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Safety First and Last: Driven to distraction

By Jeff Thorne   

Features Business Intelligence

In Canada, distracted driving has become an increasing cause for concern. In 2013, the Ontario Provincial Police reported that distracted driving fatalities surpassed the number of impaired and speed-related road deaths in Ontario. Distracted drivers are fours times more likely to crash than a driver focusing on the road. For this reason, we need to encourage drivers to put down the phone and pay attention to the road.

Sometimes, people do not understand what exactly constitutes distracted driving. Using a phone to talk or text, read a map or to choose or a song is distracted driving. The easiest way to avoid distracted driving is to not use any devices while behind the wheel. Some exceptions are hands-free devices, or a mounted device like a GPS. Reading, applying makeup and using other electronic devices such as portable DVD players are also considered distracting to drivers. So far, eating, smoking, and changing the radio station have not been specifically defined as distracted driving.

According to the Criminal Code of Canada, anyone who has the authority to direct how another person works has a legal duty to prevent bodily harm to that person that arises from the work. Therefore, employers may face liability if an employee is injured or injures another while driving and using a hand-held device, if it can be proven that the employer did not take reasonable precautions to prevent such accidents.

In the leading case on employer liability for employee conduct (Bazley v. Curry), it was determined that employers are “ vicariously liable for (a) acts of employees that are authorized by the employer and (b) unauthorized acts that are related to conduct authorized by the employer.” Many American employers have been found liable for accidents caused by distracted driving by employees, sometimes with awards in the tens of millions. In Ontario, the case of Walker v. Ritchie resulted in an employer paying over a million dollars in damages after an employee who was found to be driving distracted caused an accident that resulted in catastrophic injuries to a 17-year-old girl. As the Canadian justice system and government starts to take aim at distracted driving, the numbers of employers being fined for employee conduct behind the wheel will no doubt increase.

The best form of protection is to ensure that you have a zero-tolerance policy in place that bans distracted driving in work vehicles or in personal vehicles being operated for work purposes. In the event of an accident, an employer needs to be able to prove due diligence. This can be done by developing a policy that explicitly states the expectations of the employer with regard to hand-held devices and driving. Have all employees review and sign off on the policy.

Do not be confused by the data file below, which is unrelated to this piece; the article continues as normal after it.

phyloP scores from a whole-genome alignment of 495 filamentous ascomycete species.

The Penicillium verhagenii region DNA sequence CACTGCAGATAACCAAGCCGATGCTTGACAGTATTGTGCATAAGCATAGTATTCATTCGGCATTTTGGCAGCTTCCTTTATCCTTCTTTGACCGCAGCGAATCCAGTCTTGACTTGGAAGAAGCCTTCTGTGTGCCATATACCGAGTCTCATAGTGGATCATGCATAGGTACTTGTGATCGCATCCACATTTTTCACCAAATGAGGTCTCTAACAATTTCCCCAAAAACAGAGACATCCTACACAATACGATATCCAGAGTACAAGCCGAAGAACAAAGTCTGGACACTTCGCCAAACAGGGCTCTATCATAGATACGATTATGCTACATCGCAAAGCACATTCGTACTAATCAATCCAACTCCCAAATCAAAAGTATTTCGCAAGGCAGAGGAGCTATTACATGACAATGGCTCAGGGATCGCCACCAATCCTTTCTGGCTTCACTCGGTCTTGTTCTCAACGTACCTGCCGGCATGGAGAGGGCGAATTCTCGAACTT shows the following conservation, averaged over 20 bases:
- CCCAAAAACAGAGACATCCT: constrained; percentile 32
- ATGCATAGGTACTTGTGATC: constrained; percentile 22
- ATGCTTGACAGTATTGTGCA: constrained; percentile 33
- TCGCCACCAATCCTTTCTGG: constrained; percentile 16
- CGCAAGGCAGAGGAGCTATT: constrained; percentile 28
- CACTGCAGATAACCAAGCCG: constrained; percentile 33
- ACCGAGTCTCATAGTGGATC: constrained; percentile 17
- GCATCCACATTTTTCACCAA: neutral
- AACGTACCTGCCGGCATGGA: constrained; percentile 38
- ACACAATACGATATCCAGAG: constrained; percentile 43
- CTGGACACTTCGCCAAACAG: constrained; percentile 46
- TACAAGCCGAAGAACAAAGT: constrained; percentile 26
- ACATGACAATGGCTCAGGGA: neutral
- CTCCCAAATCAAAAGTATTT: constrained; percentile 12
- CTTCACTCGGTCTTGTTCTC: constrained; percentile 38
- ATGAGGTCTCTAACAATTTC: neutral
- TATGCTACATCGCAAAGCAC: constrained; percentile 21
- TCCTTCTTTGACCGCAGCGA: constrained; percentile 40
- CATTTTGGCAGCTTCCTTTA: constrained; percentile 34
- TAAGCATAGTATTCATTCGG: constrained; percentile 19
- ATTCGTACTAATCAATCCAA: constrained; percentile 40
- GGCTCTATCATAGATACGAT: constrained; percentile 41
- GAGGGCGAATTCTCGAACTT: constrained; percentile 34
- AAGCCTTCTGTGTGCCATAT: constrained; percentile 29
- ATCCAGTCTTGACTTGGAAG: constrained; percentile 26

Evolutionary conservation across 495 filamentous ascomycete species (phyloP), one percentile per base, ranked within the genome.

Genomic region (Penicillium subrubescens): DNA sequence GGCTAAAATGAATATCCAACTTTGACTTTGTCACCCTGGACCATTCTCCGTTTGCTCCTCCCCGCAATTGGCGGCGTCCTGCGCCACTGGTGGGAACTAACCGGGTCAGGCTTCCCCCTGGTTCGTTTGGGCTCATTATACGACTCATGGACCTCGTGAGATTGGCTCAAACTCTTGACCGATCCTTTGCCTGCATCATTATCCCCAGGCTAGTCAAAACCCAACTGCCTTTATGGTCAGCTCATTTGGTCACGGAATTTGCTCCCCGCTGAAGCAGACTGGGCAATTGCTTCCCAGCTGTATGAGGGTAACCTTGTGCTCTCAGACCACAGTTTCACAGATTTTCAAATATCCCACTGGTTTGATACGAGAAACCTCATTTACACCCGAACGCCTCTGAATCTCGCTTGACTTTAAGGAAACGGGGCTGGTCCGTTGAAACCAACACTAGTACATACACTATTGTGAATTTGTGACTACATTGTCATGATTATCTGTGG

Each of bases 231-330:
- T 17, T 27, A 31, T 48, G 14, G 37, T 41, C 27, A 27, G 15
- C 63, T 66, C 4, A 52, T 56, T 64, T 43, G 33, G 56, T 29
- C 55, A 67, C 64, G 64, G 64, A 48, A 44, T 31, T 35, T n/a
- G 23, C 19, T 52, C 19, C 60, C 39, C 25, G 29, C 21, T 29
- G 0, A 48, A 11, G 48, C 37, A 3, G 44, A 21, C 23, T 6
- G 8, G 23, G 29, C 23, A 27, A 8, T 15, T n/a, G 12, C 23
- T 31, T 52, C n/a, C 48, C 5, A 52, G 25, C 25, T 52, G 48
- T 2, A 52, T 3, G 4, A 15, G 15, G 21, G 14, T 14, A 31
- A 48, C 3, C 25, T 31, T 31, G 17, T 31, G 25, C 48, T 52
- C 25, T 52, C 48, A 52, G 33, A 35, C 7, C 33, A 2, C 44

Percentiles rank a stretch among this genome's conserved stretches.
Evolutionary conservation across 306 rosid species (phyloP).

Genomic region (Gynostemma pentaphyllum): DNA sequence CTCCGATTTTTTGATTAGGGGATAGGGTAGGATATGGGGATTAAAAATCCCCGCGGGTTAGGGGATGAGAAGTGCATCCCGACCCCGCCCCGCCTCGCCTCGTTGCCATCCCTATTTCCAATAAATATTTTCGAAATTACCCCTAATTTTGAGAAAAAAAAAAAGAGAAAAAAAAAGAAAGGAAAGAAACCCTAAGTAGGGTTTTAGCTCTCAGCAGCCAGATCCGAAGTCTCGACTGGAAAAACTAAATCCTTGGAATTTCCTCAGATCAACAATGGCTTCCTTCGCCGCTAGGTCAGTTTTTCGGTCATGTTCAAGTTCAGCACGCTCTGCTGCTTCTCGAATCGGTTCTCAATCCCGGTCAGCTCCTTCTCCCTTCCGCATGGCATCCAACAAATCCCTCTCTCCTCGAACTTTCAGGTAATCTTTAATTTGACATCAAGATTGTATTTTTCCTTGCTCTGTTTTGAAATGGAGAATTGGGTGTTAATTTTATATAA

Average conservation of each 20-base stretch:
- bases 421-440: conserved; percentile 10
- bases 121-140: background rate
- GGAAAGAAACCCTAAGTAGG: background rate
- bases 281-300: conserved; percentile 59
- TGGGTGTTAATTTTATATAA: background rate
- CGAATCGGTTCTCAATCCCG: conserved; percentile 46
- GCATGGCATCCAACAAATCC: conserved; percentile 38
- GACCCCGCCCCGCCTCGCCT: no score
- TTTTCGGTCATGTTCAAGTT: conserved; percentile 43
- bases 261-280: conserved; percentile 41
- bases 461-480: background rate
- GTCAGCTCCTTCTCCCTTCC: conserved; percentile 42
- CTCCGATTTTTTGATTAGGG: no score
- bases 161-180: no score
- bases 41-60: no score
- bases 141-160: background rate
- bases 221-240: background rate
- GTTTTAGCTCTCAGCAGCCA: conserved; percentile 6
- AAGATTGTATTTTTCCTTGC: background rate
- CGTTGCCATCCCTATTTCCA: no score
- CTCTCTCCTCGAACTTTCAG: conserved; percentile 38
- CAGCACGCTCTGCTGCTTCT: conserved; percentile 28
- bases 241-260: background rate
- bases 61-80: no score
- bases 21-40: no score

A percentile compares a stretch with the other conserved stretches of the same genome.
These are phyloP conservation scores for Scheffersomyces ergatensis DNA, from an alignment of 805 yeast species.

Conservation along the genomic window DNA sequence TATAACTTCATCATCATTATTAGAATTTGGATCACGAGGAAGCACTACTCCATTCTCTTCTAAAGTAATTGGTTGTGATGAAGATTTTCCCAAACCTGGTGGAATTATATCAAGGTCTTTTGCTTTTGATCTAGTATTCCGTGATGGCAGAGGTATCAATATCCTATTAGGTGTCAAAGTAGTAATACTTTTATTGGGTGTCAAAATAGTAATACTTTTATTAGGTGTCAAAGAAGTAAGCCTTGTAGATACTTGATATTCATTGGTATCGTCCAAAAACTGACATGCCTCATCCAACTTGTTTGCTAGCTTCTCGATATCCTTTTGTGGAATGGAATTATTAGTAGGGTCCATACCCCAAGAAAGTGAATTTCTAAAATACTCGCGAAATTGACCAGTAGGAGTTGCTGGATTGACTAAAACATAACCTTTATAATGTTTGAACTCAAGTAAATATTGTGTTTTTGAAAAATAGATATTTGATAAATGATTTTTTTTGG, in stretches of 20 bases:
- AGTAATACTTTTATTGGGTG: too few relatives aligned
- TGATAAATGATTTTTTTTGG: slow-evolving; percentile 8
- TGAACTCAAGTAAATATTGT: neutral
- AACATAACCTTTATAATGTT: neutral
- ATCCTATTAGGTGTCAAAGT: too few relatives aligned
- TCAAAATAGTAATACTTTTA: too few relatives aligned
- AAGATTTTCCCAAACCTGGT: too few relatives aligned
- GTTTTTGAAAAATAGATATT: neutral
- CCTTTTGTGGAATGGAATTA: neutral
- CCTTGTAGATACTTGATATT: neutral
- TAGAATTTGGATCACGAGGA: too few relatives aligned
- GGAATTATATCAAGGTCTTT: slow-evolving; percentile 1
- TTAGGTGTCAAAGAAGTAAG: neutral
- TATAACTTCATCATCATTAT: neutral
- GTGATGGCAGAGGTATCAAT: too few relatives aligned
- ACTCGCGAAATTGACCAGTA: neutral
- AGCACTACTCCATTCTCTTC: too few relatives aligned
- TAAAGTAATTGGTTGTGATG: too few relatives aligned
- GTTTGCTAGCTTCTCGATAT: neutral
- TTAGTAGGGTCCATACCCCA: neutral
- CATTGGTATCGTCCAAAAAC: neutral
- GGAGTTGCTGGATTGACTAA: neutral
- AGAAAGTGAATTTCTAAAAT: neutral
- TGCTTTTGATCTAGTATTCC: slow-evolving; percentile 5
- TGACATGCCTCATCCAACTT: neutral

All employers who have employees that drive for any work-related purpose should have a policy in place that lists definitions, rules, and consequences for distracted driving.

  • Direct staff to never accept or make calls while driving, unless hands-free capability is activated
  • Ensure staff understand that there will be zero tolerance for reading or sending texts or emails while driving
  • Have staff change voicemail notifications to indicate that they are driving, and will return calls when they are safely parked
  • Emphasize that distracted driving is illegal
  • Ensure hands-free capability where appropriate
  • Follow up with disciplinary action where appropriate
  • Direct staff that if a call must be taken or a text sent, that they absolutely must pull over safely before doing so.

Keeping your employees safe is your responsibility, and you must ensure that staff understand the impact of distracted driving. Is one text message, phone call, or email worth the consequences?

At the end of the day, no text message or phone call will ever be worth your life or the life of another, nor will it be worth the cost of losing your business. Workers want to return home at the end of the working day, safely and in the same condition which they arrived to work. One of the single most effective ways to ensure that employees drive safe is to ensure that distracted driving is understood to be a workplace hazard, and is treated as such. Thoughtful training and efficient policies and programs can help you to ensure that distracted driving is not a hazard in your workplace.

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